News / Legal Brief

Competition law and consent agreements, closing the door on civil damages?

Feb 2,2022

By Ahmore Burger-Smidt - Head of Regulatory and Dale Adams - Associate

Competition law and consent agreements

by Ahmore Burger-Smidt, Director and Head of Data Privacy and Cybercrime Practice and member of the Competition Law Practice; and Dale Adams, Associate

For the last three months of 2021 through to January 2022, the Competition Commission (“Commission“) was hard at work and entered into several consent agreements to close out investigations into anti-competitive behaviour. Companies from a wide array of industries were dealt with, amongst others, outdoor digital advertising, supply of school uniforms, original equipment manufacturing, pathology services, supply of diagnostic sets, transportation services and the grocery market.[1]

There is a commonality with most of these consent orders in that there is a “no admission” clause meaning that despite being investigated by the Commission, the companies that were investigated and entered into the consent agreement, did not admit to any wrongdoing and did not admit liability for any wrongdoing.[2] The Commission’s reasons for accepting this outcome, appear to be almost carbon copies across the consent agreements that were concluded based on no admission of liability. These reasons were that –[3]

  • the respondent is a small firm;
  • the respondent is a first-time offender and has not contravened the Competition Act 89 of 1998 (“Competiton Act“);
  • the effects of the respondent’s conduct were insignificant in nature; or
  • the quantum (for example, a tender) was too small.

Concluding a consent agreement

There are many reasons why a company under investigation for a contravention of the Competition Act would opt into concluding a consent agreement. For example, consent orders are a mechanism in terms of which the Commission and respondent can expeditiously settle a matter and avoid often protracted and costly litigation.[4] It is also important to mention that once a consent agreement has been concluded, it is referred to the Tribunal to be approved as a consent order, thereby giving it the same status as an order of the High Court.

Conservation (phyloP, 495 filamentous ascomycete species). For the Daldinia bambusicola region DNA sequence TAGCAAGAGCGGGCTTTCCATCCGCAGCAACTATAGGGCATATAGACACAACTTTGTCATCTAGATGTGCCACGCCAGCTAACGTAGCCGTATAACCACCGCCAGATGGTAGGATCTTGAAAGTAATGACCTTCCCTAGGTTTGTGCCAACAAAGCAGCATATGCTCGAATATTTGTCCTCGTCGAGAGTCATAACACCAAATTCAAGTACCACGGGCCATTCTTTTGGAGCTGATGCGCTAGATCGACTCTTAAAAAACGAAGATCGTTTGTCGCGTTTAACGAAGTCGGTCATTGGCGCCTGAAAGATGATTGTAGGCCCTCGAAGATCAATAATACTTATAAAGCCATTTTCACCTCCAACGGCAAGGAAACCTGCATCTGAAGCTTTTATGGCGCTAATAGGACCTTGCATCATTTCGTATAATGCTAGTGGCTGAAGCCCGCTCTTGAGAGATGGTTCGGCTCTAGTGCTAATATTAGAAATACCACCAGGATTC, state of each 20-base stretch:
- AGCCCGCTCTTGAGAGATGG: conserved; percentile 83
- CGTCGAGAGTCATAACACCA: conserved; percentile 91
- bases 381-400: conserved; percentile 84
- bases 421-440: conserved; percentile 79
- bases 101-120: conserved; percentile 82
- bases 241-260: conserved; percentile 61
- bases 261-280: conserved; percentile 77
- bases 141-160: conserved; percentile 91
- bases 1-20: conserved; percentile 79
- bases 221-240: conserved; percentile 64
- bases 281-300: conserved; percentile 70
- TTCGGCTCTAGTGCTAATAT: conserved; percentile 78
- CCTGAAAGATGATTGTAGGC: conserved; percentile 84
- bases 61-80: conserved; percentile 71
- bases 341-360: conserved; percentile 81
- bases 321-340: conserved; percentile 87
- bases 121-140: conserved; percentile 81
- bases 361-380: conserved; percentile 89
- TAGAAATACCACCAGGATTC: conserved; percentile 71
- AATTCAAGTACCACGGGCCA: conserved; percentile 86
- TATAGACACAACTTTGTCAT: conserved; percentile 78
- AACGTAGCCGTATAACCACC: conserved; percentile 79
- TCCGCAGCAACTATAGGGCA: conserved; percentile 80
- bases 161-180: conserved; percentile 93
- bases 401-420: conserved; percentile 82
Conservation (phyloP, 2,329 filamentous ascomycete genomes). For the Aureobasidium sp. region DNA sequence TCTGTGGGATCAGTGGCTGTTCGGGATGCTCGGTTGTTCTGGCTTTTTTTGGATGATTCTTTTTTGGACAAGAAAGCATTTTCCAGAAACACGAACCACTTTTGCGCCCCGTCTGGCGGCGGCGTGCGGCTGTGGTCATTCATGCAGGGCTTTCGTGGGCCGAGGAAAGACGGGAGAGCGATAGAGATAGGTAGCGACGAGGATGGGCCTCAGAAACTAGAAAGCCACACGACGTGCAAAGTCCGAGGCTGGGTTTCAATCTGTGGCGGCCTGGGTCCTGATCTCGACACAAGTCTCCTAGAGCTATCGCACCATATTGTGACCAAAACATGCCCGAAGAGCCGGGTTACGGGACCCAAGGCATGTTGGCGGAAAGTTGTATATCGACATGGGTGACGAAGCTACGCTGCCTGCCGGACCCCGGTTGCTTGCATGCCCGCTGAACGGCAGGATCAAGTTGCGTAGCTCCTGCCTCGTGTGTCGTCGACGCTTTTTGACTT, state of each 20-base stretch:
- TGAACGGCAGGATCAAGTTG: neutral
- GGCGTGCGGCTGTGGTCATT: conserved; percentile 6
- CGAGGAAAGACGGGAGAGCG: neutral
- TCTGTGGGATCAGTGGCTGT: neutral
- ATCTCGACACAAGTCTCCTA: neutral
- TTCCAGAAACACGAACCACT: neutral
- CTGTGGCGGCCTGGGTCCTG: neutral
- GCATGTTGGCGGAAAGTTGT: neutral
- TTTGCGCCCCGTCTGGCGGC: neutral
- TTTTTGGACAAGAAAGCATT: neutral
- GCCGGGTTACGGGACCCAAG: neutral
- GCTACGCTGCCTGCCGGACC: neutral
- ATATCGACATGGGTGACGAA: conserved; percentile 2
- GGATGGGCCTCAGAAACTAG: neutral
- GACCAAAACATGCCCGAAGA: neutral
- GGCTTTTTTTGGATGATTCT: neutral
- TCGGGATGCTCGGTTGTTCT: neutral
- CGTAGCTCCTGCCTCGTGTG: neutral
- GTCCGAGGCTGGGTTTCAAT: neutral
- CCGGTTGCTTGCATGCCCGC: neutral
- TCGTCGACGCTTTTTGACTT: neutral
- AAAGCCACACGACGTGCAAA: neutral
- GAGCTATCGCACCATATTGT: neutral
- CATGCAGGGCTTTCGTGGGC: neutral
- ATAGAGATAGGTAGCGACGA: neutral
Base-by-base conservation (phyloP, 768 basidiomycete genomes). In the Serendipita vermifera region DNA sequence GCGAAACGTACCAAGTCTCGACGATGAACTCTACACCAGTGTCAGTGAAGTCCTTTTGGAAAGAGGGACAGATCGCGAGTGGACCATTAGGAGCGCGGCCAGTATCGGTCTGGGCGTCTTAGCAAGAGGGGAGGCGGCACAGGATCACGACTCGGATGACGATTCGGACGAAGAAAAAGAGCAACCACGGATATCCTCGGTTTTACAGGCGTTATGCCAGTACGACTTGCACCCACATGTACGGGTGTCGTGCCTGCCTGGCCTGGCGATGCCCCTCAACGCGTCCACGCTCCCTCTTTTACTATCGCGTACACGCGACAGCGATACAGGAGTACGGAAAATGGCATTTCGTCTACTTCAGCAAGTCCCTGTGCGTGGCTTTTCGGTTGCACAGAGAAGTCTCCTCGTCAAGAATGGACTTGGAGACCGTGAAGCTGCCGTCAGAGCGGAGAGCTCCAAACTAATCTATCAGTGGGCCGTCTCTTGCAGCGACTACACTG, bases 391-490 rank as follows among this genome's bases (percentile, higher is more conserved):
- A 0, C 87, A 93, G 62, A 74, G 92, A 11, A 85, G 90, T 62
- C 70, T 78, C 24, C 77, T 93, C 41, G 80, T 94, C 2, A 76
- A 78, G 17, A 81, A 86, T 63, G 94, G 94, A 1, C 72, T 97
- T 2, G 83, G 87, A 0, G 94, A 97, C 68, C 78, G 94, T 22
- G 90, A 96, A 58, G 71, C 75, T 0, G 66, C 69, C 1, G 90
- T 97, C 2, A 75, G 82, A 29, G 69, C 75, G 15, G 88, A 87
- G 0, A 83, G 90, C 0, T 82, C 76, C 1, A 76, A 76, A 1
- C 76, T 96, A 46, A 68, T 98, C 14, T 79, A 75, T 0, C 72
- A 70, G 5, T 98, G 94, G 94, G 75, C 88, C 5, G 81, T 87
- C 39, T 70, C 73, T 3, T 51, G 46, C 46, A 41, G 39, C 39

Since the inception of the Competition Act, consent agreements have increasingly played a significant role and are being extensively used to resolve disputes. During the 2020 – 2021 financial year alone, the Commission concluded 59 (fifty-nine) settlement agreements and levied R23 571 849.95 in penalties.[5]

The effect of the above “no admission” clause to a consent agreement is important.

Section 65(6) of the Competition Act speaks to the finality of consent orders and bars the subsequent award of damages if a person has been awarded damages in terms of a consent order. The Tribunal has pronounced on this finality. In Competition Commission v AECI Limited & others[6] it was held that –

Since, as observed, the agreement provides for a final settlement of the complaint, it is not surprising that the respondents would be eager to consent to a remedy, which has no serious impact on their business and does not result in a penalty or the possibility of civil damages.” [Emphasis added]

Transgressions of the Competition Act